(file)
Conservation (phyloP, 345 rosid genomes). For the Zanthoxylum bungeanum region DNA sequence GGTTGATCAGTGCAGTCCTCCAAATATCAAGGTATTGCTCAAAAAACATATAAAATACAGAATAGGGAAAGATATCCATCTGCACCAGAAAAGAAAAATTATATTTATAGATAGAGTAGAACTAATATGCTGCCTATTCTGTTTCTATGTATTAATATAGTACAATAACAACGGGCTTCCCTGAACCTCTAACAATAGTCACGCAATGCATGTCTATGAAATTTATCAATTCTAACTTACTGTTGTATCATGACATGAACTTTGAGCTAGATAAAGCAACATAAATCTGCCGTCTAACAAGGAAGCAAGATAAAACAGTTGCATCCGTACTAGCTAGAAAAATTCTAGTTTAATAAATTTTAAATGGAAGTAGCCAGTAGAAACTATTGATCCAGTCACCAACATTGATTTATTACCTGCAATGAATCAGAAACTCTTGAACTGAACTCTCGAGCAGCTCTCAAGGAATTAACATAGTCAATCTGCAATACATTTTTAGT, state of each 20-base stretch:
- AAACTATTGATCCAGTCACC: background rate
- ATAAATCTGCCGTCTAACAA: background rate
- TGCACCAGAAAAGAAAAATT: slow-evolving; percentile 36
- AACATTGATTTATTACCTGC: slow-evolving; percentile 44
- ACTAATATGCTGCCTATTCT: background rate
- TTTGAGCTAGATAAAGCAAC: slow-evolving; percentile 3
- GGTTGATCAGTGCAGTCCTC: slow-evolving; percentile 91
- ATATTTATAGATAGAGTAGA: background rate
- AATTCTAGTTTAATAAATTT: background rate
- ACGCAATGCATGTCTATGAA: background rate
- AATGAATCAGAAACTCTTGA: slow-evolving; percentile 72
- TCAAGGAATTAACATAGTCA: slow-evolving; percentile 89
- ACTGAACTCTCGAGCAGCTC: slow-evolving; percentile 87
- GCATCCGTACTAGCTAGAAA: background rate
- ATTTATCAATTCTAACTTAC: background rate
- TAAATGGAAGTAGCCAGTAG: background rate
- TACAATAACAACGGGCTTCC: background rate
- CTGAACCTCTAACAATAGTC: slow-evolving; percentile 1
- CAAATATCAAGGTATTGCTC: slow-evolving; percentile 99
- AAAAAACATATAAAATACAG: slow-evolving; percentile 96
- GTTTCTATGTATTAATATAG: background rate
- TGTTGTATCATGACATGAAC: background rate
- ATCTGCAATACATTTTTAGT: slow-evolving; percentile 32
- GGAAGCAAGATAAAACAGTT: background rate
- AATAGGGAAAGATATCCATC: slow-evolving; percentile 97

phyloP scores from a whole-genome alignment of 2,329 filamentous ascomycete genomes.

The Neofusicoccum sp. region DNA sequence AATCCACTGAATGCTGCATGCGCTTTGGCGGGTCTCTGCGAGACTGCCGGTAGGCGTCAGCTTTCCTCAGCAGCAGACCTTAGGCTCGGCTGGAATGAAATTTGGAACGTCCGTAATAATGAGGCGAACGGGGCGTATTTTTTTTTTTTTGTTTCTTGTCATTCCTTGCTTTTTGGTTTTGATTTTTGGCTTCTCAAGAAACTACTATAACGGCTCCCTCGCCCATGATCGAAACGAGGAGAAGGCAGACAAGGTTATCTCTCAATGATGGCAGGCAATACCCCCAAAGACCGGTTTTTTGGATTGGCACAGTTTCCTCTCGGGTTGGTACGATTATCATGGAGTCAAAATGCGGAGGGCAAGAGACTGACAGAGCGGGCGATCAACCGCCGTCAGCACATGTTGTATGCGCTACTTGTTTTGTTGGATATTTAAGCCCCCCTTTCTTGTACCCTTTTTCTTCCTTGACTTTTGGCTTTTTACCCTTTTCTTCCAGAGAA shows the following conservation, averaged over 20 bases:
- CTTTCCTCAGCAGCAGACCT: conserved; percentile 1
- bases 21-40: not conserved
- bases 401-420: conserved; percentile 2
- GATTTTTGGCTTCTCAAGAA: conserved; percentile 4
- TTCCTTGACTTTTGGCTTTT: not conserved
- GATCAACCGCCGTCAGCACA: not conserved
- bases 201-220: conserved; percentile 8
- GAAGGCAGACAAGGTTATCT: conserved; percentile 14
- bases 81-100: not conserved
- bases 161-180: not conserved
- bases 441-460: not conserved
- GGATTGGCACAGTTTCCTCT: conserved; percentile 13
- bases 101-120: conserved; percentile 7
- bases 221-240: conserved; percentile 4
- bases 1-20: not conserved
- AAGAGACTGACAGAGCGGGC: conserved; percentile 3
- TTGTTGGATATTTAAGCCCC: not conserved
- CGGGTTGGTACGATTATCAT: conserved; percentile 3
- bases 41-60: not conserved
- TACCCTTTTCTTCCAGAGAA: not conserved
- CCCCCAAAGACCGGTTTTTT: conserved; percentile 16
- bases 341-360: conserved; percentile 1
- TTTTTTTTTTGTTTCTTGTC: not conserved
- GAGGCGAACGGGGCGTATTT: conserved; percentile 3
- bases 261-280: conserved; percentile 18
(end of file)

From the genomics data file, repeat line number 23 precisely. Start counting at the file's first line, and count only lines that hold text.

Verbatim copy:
- TGTTGTATCATGACATGAAC: background rate